In this webinar Dr. Adriana Zingone from the National Cancer Institute, Center for Cancer Research discusses her team’s work to characterize Alternative polyadenylation (APA) in the lung cancer transcriptome and to test a hypothesis that smoking modulates differential usage of polyadenylation sites within mRNA transcripts.


APA involves the selection of an alternate poly(A) site (PAS) on the pre-mRNA that leads to generation of isoforms of various length. In cancer, APA is emerging as an alternative mechanism for proto-oncogene activation in the absence of somatic mutations. Global shortening of 3’UTR seems to be a hallmark of many types of cancer. Recent studies show a correlation of APA profiles with cancer prognosis, suggesting that APA is an important mechanism of cancer progression. In addition, environmental exposures such as temperature and exogenous hormones can also induce APA as a stress-response mechanism.
In our study, we aimed to characterize the landscape of APA in the lung cancer transcriptome, and also to investigate differences in APA between European Americans (EA) and African Americans (AA). As smoking is the main cause of lung cancer, we hypothesize that smoking modulates differential usage of PAS within mRNA transcripts.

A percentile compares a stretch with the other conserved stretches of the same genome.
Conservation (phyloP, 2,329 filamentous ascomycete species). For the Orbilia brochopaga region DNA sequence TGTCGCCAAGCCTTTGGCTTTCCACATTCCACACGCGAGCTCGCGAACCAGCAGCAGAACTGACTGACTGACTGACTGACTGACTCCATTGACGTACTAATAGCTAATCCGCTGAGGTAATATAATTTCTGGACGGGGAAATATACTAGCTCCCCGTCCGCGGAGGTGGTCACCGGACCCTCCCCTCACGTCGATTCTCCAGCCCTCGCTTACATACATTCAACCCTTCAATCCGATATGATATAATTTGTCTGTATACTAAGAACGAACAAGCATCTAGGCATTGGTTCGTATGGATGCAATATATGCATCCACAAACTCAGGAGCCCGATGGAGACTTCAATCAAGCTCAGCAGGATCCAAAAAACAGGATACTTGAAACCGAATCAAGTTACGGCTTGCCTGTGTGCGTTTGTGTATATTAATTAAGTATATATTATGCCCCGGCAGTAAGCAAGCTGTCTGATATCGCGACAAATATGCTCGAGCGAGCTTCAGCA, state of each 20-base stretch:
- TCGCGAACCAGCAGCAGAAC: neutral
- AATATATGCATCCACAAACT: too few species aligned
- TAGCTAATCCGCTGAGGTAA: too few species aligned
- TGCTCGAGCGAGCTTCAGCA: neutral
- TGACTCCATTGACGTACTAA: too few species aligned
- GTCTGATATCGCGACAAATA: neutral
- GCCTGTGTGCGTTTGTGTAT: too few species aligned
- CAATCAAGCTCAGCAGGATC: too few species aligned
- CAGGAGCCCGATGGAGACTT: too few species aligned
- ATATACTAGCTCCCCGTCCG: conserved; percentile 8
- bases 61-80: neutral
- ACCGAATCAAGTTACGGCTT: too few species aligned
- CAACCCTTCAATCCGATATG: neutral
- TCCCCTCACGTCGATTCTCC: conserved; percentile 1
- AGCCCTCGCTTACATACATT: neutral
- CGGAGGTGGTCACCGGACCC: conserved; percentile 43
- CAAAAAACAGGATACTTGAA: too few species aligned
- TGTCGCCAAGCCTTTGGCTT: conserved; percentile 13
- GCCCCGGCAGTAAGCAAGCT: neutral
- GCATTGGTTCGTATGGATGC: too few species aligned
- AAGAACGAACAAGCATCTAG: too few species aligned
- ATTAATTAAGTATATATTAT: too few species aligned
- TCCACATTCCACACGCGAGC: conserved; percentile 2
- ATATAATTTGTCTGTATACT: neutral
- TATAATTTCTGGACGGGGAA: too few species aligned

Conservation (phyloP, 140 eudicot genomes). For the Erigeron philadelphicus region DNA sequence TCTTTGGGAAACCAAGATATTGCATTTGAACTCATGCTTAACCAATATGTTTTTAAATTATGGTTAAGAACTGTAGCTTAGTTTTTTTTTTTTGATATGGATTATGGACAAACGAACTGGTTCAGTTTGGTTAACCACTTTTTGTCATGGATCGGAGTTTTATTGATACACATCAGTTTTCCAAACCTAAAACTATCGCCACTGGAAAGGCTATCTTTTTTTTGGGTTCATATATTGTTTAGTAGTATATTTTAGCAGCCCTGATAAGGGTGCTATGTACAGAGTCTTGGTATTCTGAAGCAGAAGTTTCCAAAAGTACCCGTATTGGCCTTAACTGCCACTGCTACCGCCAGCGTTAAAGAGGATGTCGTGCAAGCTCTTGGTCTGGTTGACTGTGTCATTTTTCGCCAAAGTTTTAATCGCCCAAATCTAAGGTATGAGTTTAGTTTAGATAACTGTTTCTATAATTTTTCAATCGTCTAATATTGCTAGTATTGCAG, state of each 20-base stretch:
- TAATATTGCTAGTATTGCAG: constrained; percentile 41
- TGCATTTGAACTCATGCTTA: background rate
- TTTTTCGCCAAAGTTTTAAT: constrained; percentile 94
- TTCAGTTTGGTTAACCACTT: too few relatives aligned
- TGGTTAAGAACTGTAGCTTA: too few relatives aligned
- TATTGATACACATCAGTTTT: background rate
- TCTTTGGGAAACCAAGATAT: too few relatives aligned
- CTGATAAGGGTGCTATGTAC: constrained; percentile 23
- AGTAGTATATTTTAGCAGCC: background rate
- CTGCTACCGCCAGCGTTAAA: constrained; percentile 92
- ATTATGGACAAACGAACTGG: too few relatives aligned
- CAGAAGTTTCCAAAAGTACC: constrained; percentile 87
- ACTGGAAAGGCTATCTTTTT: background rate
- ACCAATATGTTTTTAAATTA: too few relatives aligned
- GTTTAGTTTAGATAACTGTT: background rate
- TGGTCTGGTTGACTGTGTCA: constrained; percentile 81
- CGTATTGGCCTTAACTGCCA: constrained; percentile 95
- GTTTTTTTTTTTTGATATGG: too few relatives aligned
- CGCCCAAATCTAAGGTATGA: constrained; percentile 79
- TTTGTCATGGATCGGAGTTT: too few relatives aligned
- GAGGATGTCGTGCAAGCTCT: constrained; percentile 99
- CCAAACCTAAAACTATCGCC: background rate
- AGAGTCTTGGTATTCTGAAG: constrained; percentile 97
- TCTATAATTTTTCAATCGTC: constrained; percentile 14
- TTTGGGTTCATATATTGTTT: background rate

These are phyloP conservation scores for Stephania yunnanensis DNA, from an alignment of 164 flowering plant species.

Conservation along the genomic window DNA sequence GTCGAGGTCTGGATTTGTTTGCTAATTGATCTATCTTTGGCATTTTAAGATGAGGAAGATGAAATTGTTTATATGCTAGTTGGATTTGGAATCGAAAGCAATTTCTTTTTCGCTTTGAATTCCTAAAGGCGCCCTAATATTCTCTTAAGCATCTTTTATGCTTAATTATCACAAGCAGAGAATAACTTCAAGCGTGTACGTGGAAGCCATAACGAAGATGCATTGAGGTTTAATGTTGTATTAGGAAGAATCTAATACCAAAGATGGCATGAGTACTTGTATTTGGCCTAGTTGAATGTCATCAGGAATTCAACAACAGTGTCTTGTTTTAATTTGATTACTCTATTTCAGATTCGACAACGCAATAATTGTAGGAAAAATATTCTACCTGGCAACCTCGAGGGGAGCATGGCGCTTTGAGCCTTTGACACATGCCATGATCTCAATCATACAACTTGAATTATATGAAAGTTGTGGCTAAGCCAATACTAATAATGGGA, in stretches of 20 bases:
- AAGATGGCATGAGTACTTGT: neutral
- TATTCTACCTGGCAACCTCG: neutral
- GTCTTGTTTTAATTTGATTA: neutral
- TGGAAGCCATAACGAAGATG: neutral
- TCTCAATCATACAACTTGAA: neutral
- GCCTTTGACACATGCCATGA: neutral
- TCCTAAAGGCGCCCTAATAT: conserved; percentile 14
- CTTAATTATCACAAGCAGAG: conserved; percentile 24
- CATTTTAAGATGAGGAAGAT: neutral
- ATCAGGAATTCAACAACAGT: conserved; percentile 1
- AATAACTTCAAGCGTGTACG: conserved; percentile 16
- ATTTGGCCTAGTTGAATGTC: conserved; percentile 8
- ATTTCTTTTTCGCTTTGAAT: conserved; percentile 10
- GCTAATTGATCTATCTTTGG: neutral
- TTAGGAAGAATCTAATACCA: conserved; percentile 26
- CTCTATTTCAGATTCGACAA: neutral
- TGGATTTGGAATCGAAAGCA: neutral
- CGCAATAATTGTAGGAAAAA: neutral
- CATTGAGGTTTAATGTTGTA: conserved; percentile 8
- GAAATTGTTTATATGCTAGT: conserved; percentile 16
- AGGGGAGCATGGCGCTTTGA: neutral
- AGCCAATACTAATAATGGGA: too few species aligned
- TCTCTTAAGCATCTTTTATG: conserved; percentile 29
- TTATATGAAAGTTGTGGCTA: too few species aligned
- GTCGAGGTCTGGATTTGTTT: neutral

Dr. Zingone obtained her Medical Doctoral degree with a specialty in Internal Medicine at the University of Catanzaro, Italy. She later moved from the clinic to the laboratory, obtaining her PhD in Oncology, while completing the last two years of her PhD at the National Institutes of Health (NIH) in Bethesda, Maryland (USA). Following a fellowship at the G. Gaslini Institute in Genoa, Italy, Dr. Zingone returned to the NIH as a research fellow at the National Cancer Institute where she began working with mouse models for oncogenes involved in the pathogenesis of multiple myeloma in the laboratory of Dr. Michael Keuhl. Her research on multiple myeloma continued in Dr. Ola Landgren lab, where she helped to initiate a translational research program involving clinical trials utilizing novel therapeutic approaches for treating patients. Since 2014, she has worked in the laboratory of Dr. Brid Ryan in the Laboratory of Human Carcinogenesis at the National Cancer Institute. Dr. Ryan’s lab is focused on lung cancer research using an integrative and translational approach to examine the genetic, environmental and biological contribution to racial disparities in lung cancer incidence. Dr Zingone is currently working on several projects that investigate the development of lung cancer biomarkers for early detection, mouse models and the role of alternative polyadenylation in tumorigenesis.

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